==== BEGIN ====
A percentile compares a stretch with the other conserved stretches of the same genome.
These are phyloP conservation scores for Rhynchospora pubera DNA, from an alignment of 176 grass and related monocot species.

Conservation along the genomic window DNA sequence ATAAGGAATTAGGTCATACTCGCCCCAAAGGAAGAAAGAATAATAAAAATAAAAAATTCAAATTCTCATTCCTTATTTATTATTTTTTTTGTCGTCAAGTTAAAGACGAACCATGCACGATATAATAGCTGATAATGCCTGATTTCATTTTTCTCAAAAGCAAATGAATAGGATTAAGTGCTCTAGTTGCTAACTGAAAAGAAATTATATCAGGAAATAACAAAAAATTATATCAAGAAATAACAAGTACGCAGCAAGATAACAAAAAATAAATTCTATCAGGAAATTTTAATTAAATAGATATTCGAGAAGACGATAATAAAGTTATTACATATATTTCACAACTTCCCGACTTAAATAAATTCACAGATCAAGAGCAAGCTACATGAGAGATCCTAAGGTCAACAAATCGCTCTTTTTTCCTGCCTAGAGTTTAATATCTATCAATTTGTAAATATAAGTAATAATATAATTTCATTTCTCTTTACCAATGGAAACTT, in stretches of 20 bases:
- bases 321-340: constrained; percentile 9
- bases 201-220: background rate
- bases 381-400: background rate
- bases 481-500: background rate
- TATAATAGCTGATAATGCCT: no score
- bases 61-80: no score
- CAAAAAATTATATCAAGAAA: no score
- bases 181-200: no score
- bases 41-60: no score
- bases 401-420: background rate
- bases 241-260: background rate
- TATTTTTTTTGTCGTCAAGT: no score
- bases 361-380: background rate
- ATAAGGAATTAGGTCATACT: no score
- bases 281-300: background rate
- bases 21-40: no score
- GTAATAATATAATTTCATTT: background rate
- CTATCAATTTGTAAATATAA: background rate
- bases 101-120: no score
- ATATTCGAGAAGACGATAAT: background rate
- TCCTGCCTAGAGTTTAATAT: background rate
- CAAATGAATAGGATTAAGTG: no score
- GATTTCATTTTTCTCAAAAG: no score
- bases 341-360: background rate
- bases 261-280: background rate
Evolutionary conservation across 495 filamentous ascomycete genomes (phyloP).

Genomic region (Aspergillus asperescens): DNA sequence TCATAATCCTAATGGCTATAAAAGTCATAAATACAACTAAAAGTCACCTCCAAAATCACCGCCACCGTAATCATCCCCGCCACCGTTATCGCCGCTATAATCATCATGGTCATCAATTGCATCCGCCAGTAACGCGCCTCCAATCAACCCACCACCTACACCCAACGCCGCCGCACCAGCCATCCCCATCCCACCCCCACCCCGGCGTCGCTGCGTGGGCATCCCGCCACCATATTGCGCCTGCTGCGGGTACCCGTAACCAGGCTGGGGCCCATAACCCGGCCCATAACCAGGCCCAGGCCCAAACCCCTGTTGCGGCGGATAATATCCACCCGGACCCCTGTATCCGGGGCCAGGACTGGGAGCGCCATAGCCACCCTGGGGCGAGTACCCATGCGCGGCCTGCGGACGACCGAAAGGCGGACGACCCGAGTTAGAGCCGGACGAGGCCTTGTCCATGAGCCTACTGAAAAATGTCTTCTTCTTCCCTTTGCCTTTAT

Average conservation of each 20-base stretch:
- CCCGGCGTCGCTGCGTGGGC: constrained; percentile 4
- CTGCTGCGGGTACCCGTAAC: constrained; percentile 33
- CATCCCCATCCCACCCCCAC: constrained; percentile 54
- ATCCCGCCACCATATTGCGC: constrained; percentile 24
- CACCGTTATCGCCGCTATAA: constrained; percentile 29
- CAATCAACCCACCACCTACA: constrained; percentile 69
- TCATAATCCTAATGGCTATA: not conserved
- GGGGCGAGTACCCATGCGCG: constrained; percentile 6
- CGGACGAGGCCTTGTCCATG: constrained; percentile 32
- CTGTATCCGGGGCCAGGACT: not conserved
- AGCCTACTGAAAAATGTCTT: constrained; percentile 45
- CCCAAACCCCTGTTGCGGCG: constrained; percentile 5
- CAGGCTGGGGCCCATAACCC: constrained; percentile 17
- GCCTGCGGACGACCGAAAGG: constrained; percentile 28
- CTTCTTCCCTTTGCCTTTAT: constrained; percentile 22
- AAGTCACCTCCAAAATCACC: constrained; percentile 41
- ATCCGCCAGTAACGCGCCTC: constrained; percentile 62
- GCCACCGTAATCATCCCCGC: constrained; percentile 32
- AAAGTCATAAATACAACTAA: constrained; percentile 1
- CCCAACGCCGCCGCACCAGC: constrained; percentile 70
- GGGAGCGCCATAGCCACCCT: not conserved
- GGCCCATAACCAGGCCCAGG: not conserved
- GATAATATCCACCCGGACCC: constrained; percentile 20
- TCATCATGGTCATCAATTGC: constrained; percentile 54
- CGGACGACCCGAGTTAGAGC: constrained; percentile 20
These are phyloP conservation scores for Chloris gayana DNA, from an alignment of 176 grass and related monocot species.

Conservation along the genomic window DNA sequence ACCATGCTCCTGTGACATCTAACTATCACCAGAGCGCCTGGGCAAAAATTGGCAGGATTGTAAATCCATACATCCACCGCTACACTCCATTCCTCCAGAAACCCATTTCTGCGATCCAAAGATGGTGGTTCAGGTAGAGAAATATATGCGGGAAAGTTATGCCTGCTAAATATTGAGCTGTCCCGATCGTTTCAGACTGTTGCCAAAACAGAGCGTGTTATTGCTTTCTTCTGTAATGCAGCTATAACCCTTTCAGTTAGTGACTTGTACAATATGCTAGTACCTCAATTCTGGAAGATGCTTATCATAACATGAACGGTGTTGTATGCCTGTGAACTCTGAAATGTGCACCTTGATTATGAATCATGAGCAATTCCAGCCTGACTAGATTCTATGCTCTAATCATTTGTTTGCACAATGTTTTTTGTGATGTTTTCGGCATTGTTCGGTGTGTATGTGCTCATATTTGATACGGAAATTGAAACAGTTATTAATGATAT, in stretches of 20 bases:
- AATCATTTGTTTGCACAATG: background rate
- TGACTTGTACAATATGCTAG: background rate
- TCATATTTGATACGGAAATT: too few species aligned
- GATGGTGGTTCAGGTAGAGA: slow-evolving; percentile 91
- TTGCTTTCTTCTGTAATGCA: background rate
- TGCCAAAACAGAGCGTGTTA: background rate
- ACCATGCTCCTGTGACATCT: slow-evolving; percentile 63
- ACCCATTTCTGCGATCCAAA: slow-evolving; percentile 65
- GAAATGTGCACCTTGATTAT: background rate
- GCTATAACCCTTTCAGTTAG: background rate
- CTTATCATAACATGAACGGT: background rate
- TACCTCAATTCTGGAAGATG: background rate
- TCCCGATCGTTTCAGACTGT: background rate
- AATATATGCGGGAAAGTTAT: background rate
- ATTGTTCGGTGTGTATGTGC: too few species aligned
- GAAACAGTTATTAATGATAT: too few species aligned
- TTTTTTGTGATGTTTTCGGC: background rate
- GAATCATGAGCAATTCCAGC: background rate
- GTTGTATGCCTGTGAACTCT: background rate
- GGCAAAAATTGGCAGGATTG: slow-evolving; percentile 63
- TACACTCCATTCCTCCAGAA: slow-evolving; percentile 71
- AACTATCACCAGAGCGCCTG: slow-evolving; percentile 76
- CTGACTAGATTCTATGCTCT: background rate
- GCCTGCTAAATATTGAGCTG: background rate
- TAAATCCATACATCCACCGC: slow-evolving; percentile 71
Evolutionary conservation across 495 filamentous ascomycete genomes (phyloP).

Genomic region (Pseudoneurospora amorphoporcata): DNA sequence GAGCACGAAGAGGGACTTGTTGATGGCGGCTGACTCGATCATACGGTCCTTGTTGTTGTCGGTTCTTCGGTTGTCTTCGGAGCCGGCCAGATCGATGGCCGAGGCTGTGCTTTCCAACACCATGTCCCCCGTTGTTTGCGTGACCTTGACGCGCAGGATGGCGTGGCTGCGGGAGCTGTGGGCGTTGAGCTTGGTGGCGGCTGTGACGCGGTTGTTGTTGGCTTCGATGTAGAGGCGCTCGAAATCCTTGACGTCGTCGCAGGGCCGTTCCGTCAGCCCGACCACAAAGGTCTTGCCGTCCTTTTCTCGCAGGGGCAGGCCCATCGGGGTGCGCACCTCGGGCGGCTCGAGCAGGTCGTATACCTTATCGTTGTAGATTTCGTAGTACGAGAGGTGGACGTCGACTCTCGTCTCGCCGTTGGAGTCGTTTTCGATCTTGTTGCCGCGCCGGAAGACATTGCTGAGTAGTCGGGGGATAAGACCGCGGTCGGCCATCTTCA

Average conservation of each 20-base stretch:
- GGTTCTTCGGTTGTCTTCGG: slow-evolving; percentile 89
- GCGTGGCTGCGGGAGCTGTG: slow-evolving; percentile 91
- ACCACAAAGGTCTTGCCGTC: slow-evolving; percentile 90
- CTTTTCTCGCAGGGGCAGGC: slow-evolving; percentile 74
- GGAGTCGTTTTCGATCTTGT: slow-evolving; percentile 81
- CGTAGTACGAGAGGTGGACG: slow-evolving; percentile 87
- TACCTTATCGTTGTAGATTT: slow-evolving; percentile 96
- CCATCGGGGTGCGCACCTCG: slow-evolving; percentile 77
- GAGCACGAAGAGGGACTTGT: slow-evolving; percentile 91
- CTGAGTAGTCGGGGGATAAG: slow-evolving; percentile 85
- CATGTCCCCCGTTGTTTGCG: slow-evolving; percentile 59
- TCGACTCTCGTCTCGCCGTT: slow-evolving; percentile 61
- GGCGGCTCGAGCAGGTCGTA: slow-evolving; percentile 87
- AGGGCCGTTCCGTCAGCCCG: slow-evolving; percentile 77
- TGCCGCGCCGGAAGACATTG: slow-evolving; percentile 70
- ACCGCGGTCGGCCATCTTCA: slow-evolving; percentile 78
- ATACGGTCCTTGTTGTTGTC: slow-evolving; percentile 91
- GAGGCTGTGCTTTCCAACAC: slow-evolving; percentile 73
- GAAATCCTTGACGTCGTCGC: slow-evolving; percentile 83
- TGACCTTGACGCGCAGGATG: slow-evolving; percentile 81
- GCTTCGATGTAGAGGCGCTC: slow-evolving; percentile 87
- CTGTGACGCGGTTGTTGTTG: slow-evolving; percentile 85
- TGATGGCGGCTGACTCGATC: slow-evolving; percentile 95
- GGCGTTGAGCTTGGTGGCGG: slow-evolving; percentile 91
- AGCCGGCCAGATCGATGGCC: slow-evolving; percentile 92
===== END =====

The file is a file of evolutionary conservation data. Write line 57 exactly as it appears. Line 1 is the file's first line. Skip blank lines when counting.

These are phyloP conservation scores for Chloris gayana DNA, from an alignment of 176 grass and related monocot species.